May 14, 2015 –
High school, elementary, middle school and college students came from around the world to compete at Albuquerque’s RoboRAVE International 2015 May 2, but members of Portales High School’s MESA program took home top honors. Portales sophomores Nicholas Brown and Tyler Eslick, under the team name SALT, spent one year preparing their robot to compete in the RoboRAVE’s firefighting event and put their work to the test to take first place over teams from the Czech Republic, Argentina, China, New Mexico, and the Dominican Republic.
Brown said his team’s goal for their robot was to program it to navigate a course’s barriers and blow out candles in the process.
Brown said the team worked for two hours after school every Wednesday for a year to complete the project.
The robot used sensors and motors to navigate the course and blew out the candles using a fan that was programmed to oscillate. “There’s a giant mat that has borders and a robot has to navigate entire mat and blow out four candles,” Brown said. Eslick said he and Brown built a robot using a kit similar to Lego blocks to construct the robot around motors and a “brain” that houses the program the students coded to guide the robot. The students had completed a version of their robot in December, but spent January through April tweaking the coding for the robot and moving the sensors the robot uses to navigate. “We started writing the program last summer,” Eslick said.
Both Eslick and Brown said the most challenging part of their project was the making minor changes to code and running tests. “There was a lot of tweaking it to get it to work just right and a lot of stop and go testing” Brown said. Brown said the team practiced on a mat layout much like the one used during the competition, but the changes to the competition course had Brown and Eslick tweaking their programming at the event. PHS science teacher and robotics sponsor Jack Willis said the students programmed their robot to tackle the course in a way none of the other teams had done.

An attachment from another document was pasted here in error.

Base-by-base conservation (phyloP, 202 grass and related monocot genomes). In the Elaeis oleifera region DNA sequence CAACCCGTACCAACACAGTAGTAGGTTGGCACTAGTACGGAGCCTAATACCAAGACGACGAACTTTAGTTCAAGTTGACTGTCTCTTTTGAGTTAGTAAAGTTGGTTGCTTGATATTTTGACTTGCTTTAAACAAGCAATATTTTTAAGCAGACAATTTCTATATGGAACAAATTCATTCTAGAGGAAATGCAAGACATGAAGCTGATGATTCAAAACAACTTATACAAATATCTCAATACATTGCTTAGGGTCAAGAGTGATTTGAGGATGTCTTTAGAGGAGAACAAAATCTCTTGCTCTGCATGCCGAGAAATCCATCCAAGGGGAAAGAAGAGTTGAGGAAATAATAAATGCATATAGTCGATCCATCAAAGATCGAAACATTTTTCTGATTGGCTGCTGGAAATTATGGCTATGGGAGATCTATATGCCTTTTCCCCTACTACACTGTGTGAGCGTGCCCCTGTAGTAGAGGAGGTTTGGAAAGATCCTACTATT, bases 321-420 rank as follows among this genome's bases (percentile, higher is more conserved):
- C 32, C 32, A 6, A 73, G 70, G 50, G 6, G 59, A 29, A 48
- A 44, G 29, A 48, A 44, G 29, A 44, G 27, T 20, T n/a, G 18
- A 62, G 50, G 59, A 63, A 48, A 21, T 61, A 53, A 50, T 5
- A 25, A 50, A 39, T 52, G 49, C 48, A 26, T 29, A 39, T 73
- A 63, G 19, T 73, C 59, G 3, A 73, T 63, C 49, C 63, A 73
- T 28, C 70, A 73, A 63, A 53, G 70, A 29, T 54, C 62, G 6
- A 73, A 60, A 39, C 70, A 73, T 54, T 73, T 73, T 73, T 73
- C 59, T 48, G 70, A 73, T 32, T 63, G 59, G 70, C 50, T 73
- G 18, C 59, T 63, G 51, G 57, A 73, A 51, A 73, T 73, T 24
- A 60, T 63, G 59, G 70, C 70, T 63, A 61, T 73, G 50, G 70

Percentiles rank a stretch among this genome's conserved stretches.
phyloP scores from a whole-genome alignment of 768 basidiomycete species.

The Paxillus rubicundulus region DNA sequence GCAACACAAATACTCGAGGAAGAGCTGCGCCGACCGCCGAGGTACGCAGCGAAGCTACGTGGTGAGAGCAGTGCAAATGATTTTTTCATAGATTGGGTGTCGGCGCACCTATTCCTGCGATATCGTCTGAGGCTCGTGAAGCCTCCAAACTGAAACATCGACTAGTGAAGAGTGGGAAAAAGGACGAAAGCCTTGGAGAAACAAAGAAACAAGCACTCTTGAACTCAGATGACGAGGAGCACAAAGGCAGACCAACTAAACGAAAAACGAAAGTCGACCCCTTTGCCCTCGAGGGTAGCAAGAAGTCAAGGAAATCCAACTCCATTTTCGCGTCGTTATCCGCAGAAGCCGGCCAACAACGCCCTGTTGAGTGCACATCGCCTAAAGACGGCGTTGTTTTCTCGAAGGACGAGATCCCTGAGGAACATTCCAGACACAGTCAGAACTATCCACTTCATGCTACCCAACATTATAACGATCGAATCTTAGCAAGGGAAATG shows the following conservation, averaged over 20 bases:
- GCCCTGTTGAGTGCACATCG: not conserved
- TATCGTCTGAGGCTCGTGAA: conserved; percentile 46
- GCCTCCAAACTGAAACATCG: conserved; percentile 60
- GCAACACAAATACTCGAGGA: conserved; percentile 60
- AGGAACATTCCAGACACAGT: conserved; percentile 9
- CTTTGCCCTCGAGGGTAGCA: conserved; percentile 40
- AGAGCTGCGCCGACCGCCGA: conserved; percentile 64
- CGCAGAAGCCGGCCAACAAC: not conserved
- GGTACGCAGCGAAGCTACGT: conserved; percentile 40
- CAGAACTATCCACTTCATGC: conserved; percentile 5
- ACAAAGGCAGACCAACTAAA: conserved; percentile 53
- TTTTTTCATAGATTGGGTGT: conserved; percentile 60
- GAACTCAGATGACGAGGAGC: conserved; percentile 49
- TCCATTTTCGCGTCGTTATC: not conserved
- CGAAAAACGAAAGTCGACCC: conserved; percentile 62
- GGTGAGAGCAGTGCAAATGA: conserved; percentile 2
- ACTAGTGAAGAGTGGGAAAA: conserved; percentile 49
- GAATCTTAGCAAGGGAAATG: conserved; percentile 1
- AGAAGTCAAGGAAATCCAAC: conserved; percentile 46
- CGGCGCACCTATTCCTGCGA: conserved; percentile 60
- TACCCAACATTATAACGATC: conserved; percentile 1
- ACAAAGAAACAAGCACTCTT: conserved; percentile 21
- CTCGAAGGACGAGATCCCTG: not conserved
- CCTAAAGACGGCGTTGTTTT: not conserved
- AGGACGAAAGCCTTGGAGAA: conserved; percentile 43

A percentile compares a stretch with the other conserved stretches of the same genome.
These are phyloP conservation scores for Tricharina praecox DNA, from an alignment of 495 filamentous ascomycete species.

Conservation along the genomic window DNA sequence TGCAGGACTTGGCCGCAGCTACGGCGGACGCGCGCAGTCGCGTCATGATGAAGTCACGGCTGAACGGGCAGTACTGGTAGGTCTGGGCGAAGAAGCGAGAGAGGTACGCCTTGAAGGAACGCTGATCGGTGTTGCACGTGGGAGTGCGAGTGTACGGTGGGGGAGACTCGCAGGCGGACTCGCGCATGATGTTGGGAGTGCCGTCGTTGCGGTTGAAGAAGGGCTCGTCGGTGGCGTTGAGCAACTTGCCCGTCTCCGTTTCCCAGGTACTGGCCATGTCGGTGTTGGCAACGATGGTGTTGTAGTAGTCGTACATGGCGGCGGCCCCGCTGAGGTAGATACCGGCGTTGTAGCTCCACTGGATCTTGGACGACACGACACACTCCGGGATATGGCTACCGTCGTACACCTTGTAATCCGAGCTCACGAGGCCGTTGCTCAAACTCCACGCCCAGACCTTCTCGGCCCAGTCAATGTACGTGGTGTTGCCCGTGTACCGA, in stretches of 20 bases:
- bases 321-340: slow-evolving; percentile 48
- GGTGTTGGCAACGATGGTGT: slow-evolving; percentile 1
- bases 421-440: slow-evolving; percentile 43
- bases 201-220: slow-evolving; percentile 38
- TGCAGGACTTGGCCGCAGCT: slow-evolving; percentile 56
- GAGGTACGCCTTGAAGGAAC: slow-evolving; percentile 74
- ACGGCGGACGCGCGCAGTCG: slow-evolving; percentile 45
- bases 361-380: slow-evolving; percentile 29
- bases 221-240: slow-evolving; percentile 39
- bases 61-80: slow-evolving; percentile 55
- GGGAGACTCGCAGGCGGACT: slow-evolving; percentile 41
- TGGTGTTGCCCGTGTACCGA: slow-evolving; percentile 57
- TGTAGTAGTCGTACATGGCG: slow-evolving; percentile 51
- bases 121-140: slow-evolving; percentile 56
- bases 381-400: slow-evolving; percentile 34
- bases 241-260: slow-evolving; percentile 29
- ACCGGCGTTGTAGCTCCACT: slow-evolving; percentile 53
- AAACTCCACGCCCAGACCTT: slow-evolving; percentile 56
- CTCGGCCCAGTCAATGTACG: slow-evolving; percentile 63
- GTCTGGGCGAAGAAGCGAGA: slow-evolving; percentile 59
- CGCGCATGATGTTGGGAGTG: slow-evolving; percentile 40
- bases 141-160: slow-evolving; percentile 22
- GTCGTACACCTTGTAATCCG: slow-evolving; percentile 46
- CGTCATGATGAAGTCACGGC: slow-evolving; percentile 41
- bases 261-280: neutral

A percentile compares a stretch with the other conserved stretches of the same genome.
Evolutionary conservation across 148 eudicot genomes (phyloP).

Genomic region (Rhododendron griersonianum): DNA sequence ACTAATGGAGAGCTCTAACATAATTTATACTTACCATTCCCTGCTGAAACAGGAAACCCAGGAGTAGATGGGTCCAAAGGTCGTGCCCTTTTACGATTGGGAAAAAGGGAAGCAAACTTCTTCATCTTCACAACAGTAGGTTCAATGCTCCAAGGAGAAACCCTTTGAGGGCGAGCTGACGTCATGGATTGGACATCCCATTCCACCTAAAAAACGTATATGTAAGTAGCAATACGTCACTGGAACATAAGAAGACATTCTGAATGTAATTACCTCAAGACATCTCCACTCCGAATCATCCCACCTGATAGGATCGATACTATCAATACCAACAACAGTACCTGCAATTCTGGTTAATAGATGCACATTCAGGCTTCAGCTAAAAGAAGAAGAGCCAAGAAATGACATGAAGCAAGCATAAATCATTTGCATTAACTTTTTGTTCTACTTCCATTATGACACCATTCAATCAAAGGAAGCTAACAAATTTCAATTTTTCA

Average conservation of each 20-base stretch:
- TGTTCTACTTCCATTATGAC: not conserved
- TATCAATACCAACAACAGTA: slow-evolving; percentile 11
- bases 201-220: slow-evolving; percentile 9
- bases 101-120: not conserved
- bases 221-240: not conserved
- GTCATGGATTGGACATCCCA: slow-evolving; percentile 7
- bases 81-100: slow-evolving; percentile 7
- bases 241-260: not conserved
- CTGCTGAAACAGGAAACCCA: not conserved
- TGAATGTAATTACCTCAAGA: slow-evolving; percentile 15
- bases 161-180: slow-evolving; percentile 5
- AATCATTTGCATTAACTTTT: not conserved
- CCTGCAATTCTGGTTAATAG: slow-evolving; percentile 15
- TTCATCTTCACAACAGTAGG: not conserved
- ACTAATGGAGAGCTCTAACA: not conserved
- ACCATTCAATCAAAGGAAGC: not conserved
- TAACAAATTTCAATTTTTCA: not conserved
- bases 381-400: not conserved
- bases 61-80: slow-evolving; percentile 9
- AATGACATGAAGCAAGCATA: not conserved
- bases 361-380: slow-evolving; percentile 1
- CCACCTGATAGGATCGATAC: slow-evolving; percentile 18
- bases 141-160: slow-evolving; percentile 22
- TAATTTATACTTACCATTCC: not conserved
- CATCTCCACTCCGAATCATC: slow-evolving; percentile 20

Willis said Brown and Eslick programmed the robot to leave the course and come back, a legal move, according to the RoboRAVE rules, to get around some of the course’s obstacles and blow out candles.
Eslick said the competition was nerve racking because the robot wasn’t executing the program exactly as intended every time. He said the team worked out the bugs and got the robot to work for their final run.
Willis said the PHS team was the only one to blow out all four candles in the finals.
“We spent hundreds of hours working on it, mostly coding and troubleshooting,” Brown said.
“It meant a lot to win this,” Eslick said. “It took like almost a year to get this working, and it was relieving that it worked at the competition.” Brown said he and Eslick were awarded $400 each for their win which they plan to put towards upgrades for the robot they will build for RoboRAVE 2016.